That's because I kept my two-year old with me, thinking that he, I, and the baby could all get a little sleep. Wrong. For the hour slot that we had, he cried and threw a royal fit on the stairs because he wanted to be with his brothers. He ended up falling asleep...right when I needed to leave to pick the boys up. Nap derailed.

Especially with a newborn baby (and the lack of sleep that accompanies it), I am working hard on instituting a quiet hour rule in the house in the afternoon. The only problem with that is that the boys (ages 6, 4, and 2)  all fall at different points on the obedience spectrum. Mom can't rest when she's worried about what sort of mischief they could be getting into (they've done some doozies in moments unsupervised).

So today, in a classic mom's-in-need-of-mercy moment, I did the only thing I could think to do to keep from snapping: call the daycare and see if I could drop off my children for a wee little bit.

When I picked up the boys, we had a long talk about obedience and adhering to the quiet time rule from here on out. Unfortunately, to my disadvantage, they really enjoyed the drop-in daycare (complete with a giant ball pit). One clever son asked, "So Mom, if we get into mischief again when we should be having quiet time, will we get to go back to [said daycare.]" Nice try, son.

The baby's sleeping. I'm going to try to get some rest now, too...

If you've also been there, I'd love to hear about the desperate measures you've gone to in order to get some rest in your most sleep-deprived moments. One mom friend of many littles told me once that she used to barricade a door with a mattress and lay on the mattress while her children played inside the room. She could rest knowing they were safe and wouldn't be able to get out. Creative idea.

Sunday, September 18, 2011

Raising Sons: We Have Their Childhood

Listening to this song while washing dishes, I flash-forwarded to a thought of dancing with my oldest son at his wedding. It made me teary. In that moment of giving my boy to his wife, all the silly, childish things he has done (and has yet to do) won't seem so terrible. In fact, they may even turn in to fond memories...things to laugh over--depending, that is, on how I handle the moment: will I crush his spirit with a sharp-tongued expression of my anger and frustration; or will I subdue my displeasure, resist the desire to sin in my own self, and teach his character?

See, the thing is, for our boys, we have their childhoods. Their wives have their futures. We are given each day in their most formative years to shape and guide who they become. We can do, as moms, what their wives cannot do. A wife cannot, or should not, mentor her husband into the character she hopes he displays day-to-day. Yet that is our mission as moms. A woman will someday choose our son as her husband largely due to the groundwork we have laid in forming his character.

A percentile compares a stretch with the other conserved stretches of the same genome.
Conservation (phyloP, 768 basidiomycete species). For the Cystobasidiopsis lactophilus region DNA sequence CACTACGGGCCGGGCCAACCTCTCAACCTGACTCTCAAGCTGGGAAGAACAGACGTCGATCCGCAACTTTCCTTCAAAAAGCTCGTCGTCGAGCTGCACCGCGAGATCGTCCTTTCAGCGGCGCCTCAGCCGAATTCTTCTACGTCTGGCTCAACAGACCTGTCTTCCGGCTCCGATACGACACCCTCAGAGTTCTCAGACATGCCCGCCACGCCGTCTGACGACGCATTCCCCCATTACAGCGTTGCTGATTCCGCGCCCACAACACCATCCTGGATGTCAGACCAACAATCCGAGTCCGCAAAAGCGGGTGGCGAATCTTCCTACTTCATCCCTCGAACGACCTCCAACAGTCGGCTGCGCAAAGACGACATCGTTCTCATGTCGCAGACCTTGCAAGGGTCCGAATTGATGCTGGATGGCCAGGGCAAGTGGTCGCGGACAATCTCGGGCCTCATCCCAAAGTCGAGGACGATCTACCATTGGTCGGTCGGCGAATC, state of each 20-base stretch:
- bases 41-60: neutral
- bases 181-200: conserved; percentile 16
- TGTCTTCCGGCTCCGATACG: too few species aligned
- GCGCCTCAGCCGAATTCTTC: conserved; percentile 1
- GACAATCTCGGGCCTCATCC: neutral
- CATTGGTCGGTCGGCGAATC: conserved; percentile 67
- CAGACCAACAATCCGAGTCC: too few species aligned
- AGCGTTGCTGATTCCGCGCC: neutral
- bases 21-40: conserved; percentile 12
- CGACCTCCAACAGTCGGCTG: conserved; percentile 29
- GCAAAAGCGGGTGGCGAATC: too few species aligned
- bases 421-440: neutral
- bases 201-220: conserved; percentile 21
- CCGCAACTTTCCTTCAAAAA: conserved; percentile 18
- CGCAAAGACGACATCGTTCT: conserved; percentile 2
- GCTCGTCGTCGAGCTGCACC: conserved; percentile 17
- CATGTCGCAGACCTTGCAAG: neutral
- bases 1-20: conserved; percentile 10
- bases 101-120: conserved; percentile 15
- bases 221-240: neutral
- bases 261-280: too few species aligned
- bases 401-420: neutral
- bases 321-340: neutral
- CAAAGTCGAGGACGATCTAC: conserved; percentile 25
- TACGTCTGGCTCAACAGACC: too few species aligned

Once grown, our sons may still make foolish choices that their wives have to deal with. But the poor decisions they make then will not be the same poor choices they make now. A 30-year old, for example, will not be getting in trouble for coloring on the walls, getting into Mom's makeup and perfume, splashing too much in the bathtub, being mean to his brother, putting a piece of paper in a candle flame...We get the childishness. Seen in the right perspective, we can use it to teach lessons that his future wife will reap.

So we are given these days. May we purposefully embrace our mission to love and train our children. May we remember, even on the bad days when childish behavior is at its worst, that we--unlike any other woman in our sons' lives--are given a chance to chisel these precious boys into godly men. May that vision drive us on.

(Sharing with Gratituesday at Heavenly Homemakers and Raising Homemakers)

Tuesday, September 13, 2011

Schedules and Sin

There's the saying that you can't control interruptions to your schedule. I would modify that to add: you can make the perfect schedule, but you can't control the sin. What I mean is, as a full-time mom with children at home, you're bound to encounter lots of sin during the day. Chalk it up to strong-willed children, disobedience, overtiredness, hunger, sibling rivalry and whatever else causes bumps along the way in the course of a day. While rough moments can indeed be chalked up to any and all of those issues, for the sake of keeping it short and sweet, I'll just call it sin.

It seems as though our sin, our children's sin, is more noticeable when we're trying to operate on a schedule. In the evening, we can create what looks like, on paper, to be the perfect schedule for the coming day. We imagine the day running smoothly, peacefully, joyfully.

And then our feet hit the floor in the morning. We're off and running, and so is the sin. Maybe it's the squabble over who sits where at breakfast that escalates to pinching, hitting, or biting. Maybe it's who-took-whose toy and won't give it back. Maybe it's the mean things one said to another. Maybe it's the failure to obey promptly. Perhaps it's all of those and more. We see the sin. It tangles up our perfectly planned schedule. It throws us off-course.